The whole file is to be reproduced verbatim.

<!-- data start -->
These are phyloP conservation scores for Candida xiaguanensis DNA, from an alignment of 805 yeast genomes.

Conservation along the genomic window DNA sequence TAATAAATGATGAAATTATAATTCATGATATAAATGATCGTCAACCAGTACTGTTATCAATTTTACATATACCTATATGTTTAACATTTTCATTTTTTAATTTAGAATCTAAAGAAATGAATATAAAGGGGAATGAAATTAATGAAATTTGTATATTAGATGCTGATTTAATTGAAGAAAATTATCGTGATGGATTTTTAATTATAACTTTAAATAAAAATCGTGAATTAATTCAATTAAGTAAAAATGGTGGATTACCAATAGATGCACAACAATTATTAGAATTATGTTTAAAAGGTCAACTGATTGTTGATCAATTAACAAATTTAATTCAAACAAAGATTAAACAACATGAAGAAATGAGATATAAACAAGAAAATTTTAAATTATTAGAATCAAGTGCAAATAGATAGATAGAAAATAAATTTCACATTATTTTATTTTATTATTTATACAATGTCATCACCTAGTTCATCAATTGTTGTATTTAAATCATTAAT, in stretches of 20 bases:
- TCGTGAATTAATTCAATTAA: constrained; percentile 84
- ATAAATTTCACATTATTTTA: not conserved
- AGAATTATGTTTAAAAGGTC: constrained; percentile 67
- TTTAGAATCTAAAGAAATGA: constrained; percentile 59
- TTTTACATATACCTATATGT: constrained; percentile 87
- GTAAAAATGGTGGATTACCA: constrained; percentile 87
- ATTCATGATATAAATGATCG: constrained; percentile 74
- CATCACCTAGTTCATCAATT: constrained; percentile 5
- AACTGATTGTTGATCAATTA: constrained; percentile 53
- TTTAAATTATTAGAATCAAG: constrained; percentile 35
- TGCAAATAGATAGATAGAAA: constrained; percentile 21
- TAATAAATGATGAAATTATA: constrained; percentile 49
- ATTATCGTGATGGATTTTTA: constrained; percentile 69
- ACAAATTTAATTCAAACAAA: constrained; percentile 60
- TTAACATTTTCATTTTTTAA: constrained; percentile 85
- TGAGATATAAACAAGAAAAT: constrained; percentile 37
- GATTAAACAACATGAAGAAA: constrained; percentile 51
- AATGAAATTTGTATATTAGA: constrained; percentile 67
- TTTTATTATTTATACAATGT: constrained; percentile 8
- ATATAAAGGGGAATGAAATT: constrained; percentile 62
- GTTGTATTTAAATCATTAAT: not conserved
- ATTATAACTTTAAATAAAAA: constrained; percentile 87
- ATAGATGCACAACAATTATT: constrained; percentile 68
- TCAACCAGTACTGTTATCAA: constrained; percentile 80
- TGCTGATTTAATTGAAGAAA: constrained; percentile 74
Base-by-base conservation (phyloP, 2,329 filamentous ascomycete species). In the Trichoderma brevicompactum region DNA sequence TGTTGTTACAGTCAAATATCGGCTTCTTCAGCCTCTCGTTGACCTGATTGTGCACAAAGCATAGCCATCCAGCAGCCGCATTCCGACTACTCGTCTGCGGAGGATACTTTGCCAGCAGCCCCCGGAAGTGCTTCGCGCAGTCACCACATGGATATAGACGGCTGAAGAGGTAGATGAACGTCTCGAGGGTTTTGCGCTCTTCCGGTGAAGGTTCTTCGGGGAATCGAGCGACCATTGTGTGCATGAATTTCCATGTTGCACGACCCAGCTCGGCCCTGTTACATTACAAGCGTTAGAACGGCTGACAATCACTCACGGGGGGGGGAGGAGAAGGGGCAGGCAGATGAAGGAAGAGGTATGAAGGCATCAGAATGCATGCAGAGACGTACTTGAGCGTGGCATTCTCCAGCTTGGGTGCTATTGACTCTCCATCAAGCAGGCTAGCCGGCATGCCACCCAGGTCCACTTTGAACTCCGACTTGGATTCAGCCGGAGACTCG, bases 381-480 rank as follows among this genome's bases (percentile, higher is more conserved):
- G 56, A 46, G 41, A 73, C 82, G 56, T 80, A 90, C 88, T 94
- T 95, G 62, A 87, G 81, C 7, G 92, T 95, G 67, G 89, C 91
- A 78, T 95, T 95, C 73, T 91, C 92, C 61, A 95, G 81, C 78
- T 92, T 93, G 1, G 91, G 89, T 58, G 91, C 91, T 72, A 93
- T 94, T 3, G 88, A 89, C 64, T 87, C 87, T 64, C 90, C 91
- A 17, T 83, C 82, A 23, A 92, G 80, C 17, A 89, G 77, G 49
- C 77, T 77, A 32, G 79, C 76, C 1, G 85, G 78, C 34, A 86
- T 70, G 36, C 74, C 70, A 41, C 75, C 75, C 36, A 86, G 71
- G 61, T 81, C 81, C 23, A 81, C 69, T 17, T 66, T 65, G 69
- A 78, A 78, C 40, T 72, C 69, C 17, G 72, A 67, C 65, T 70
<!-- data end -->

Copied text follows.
These are phyloP conservation scores for Candida xiaguanensis DNA, from an alignment of 805 yeast genomes.

Conservation along the genomic window DNA sequence TAATAAATGATGAAATTATAATTCATGATATAAATGATCGTCAACCAGTACTGTTATCAATTTTACATATACCTATATGTTTAACATTTTCATTTTTTAATTTAGAATCTAAAGAAATGAATATAAAGGGGAATGAAATTAATGAAATTTGTATATTAGATGCTGATTTAATTGAAGAAAATTATCGTGATGGATTTTTAATTATAACTTTAAATAAAAATCGTGAATTAATTCAATTAAGTAAAAATGGTGGATTACCAATAGATGCACAACAATTATTAGAATTATGTTTAAAAGGTCAACTGATTGTTGATCAATTAACAAATTTAATTCAAACAAAGATTAAACAACATGAAGAAATGAGATATAAACAAGAAAATTTTAAATTATTAGAATCAAGTGCAAATAGATAGATAGAAAATAAATTTCACATTATTTTATTTTATTATTTATACAATGTCATCACCTAGTTCATCAATTGTTGTATTTAAATCATTAAT, in stretches of 20 bases:
- TCGTGAATTAATTCAATTAA: constrained; percentile 84
- ATAAATTTCACATTATTTTA: not conserved
- AGAATTATGTTTAAAAGGTC: constrained; percentile 67
- TTTAGAATCTAAAGAAATGA: constrained; percentile 59
- TTTTACATATACCTATATGT: constrained; percentile 87
- GTAAAAATGGTGGATTACCA: constrained; percentile 87
- ATTCATGATATAAATGATCG: constrained; percentile 74
- CATCACCTAGTTCATCAATT: constrained; percentile 5
- AACTGATTGTTGATCAATTA: constrained; percentile 53
- TTTAAATTATTAGAATCAAG: constrained; percentile 35
- TGCAAATAGATAGATAGAAA: constrained; percentile 21
- TAATAAATGATGAAATTATA: constrained; percentile 49
- ATTATCGTGATGGATTTTTA: constrained; percentile 69
- ACAAATTTAATTCAAACAAA: constrained; percentile 60
- TTAACATTTTCATTTTTTAA: constrained; percentile 85
- TGAGATATAAACAAGAAAAT: constrained; percentile 37
- GATTAAACAACATGAAGAAA: constrained; percentile 51
- AATGAAATTTGTATATTAGA: constrained; percentile 67
- TTTTATTATTTATACAATGT: constrained; percentile 8
- ATATAAAGGGGAATGAAATT: constrained; percentile 62
- GTTGTATTTAAATCATTAAT: not conserved
- ATTATAACTTTAAATAAAAA: constrained; percentile 87
- ATAGATGCACAACAATTATT: constrained; percentile 68
- TCAACCAGTACTGTTATCAA: constrained; percentile 80
- TGCTGATTTAATTGAAGAAA: constrained; percentile 74
Base-by-base conservation (phyloP, 2,329 filamentous ascomycete species). In the Trichoderma brevicompactum region DNA sequence TGTTGTTACAGTCAAATATCGGCTTCTTCAGCCTCTCGTTGACCTGATTGTGCACAAAGCATAGCCATCCAGCAGCCGCATTCCGACTACTCGTCTGCGGAGGATACTTTGCCAGCAGCCCCCGGAAGTGCTTCGCGCAGTCACCACATGGATATAGACGGCTGAAGAGGTAGATGAACGTCTCGAGGGTTTTGCGCTCTTCCGGTGAAGGTTCTTCGGGGAATCGAGCGACCATTGTGTGCATGAATTTCCATGTTGCACGACCCAGCTCGGCCCTGTTACATTACAAGCGTTAGAACGGCTGACAATCACTCACGGGGGGGGGAGGAGAAGGGGCAGGCAGATGAAGGAAGAGGTATGAAGGCATCAGAATGCATGCAGAGACGTACTTGAGCGTGGCATTCTCCAGCTTGGGTGCTATTGACTCTCCATCAAGCAGGCTAGCCGGCATGCCACCCAGGTCCACTTTGAACTCCGACTTGGATTCAGCCGGAGACTCG, bases 381-480 rank as follows among this genome's bases (percentile, higher is more conserved):
- G 56, A 46, G 41, A 73, C 82, G 56, T 80, A 90, C 88, T 94
- T 95, G 62, A 87, G 81, C 7, G 92, T 95, G 67, G 89, C 91
- A 78, T 95, T 95, C 73, T 91, C 92, C 61, A 95, G 81, C 78
- T 92, T 93, G 1, G 91, G 89, T 58, G 91, C 91, T 72, A 93
- T 94, T 3, G 88, A 89, C 64, T 87, C 87, T 64, C 90, C 91
- A 17, T 83, C 82, A 23, A 92, G 80, C 17, A 89, G 77, G 49
- C 77, T 77, A 32, G 79, C 76, C 1, G 85, G 78, C 34, A 86
- T 70, G 36, C 74, C 70, A 41, C 75, C 75, C 36, A 86, G 71
- G 61, T 81, C 81, C 23, A 81, C 69, T 17, T 66, T 65, G 69
- A 78, A 78, C 40, T 72, C 69, C 17, G 72, A 67, C 65, T 70